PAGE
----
Early the following morning, September 30, we took a European Union sponsored flight through Garissa to Dadaab. Dadaab is a small ethnic Somali town about 90 kilometers from Kenya's eastern border. In the early 1990s a camp for refugees from Somalia was established that was projected to accommodate approximately 90,000 people. Today, twenty years later, there are three camps that together shelter about 470,000 people. With more than 1,000 new refugees arriving each day, that number is expected to surpass half a million by the end of October. That is more than the population of a number of significant US cities, including Atlanta, Newark and St. Louis. The massive influx of refugees is a result of protracted internal political instability combined with the current famine gripping parts of East Africa, the worst - some say - in 60 years. Many refugees arrive after walking for days without food and water, and having passed through danger and death. The stories are horrific. It is incomprehensible to grasp the magnitude of the anguish and trauma of each refugee multiplied by 500,000. It is the largest and most intense humanitarian crisis situation in the world. (Click here for an informative article on Dadaab in the UK Telegraph.)
|The market in the center of Dadaab town (above and below).|
One of the most overwhelming impressions are the endless acres of tents and makeshift huts on the outskirts of the camps - thousands and thousands of them. New arrivals temporarily settle there in makeshift dwellings until more permanent locations can be assigned them. The refugees are eventually given a lot in a block, and those who have been around for a while often build houses of mud bricks with corrugated sheet metal roofs.
We were only able to leave the NGO compound in Dadaab town in a vehicle, accompanied by staff and escorted by police when travelling between camps (car-jackings and kidnappings of drivers and passengers are real possibilities ), so our direct contact with the refugees was somewhat limited. Still I was amazed by the openness and friendliness of the refugees, especially the children - who are often the ambassadors of friendship.
Our visit was specifically to observe the works of AVSI (Association of Volunteers in International Service), an NGO (non-governmental organization) that originated from the Church movement Communion and Liberation (CL). Many of my CL friends in Nairobi work for AVSI, including Leo Capobianco, the country director. It was through Leo that our trip was arranged. AVSI has been working in the camps since 2009, and during that time has renovated and rehabilitated all the schools in the camps. As more refugees flood in, the need for schools increase. To accommodate the thousands of new refugee children, temporary classrooms (such as the one below) are set up until more permanent buildings can be constructed.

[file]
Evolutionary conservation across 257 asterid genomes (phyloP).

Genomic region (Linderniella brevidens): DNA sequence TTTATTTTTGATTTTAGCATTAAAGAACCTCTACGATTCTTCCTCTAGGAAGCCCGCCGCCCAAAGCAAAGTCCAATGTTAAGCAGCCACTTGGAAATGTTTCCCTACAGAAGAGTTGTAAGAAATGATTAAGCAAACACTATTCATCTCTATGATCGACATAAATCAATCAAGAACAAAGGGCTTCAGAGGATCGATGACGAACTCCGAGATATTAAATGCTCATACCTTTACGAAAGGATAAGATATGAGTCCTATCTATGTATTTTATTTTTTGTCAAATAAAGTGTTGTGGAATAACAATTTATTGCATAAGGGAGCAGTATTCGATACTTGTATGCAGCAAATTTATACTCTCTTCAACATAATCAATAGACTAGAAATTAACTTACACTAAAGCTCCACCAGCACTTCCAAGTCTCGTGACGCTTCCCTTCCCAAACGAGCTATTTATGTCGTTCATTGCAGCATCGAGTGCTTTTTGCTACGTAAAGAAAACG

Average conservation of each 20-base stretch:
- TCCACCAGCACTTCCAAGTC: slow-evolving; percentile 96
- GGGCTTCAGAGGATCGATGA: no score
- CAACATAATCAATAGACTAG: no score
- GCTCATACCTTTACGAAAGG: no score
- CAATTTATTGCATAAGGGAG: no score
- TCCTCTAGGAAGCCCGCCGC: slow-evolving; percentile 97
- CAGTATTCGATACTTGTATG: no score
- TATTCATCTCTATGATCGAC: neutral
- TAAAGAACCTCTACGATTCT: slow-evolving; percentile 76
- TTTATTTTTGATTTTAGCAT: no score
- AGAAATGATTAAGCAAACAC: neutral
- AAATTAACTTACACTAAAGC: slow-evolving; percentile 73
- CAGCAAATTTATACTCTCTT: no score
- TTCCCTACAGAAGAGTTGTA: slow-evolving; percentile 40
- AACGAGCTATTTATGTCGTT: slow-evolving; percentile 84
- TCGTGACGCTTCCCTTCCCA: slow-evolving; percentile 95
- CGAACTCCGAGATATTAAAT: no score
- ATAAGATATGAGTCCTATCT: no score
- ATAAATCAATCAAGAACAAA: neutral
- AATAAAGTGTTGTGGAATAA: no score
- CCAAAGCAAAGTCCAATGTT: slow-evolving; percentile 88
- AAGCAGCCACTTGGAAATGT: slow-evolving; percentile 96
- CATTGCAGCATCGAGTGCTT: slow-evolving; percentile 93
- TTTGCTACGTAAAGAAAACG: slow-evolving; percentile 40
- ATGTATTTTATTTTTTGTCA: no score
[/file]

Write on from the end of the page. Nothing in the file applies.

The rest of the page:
One of AVSI's current projects is the construction of three libraries (such as the one above) for existing schools. One of the co-sponsors of the project is the US Embassy in Kenya, which will provide solar panels, computers and books. Another project involves the construction of an entirely new school complex (the two photos below), including classrooms, offices, a kitchen and bathrooms.
In addition to physical improvements, AVSI has also undertaken the responsibility of recruiting and training teachers. Refugees who have completed secondary school receive further teacher training from lecturers from Mount Kenya university, as well as workshops on the method of education proposed by Monsignor Luigi Giussani, founder of CL. We had the opportunity to visit one of the sites (below) where AVSI teacher training takes place. Even with all the efforts to improve the education in the camps, the situation is still daunting: a 90 to 1 student:teacher ratio, only one textbook for every six students, and pupils having to sit on the floor due to a lack of desks and chairs. And yet in the midst of this challenging reality, AVSI has made a significant contribution that looks to the future of the children in the camps. I was very impressed with some of the older secondary students we met. They were bright, spoke English well, and were eager to learn. Some had even formed a "future writers club" to encourage one another in their efforts. (Click here to find out more about AVSI's work in Dadaab and how to contribute.)
On Sunday I was very grateful to be able to hear confessions and celebrate Mass for Catholic NGO workers in a small chapel on the grounds of the police post in Dadaab town. Though the congregation meets twice a week, they usually don't have a priest to celebrate the Sacraments for them. They were very grateful for our presence and extremely attentive and responsive at Mass. The Gospel that Sunday was the parable of the workers in the vineyard, and I reflected with them about how God has in some way entrusted to them the refugee seedlings that were uprooted from their own devastated vineyard and transplanted in Dadaab, which becomes their own opportunity to make a return to the Lord from the vineyard of their own lives.
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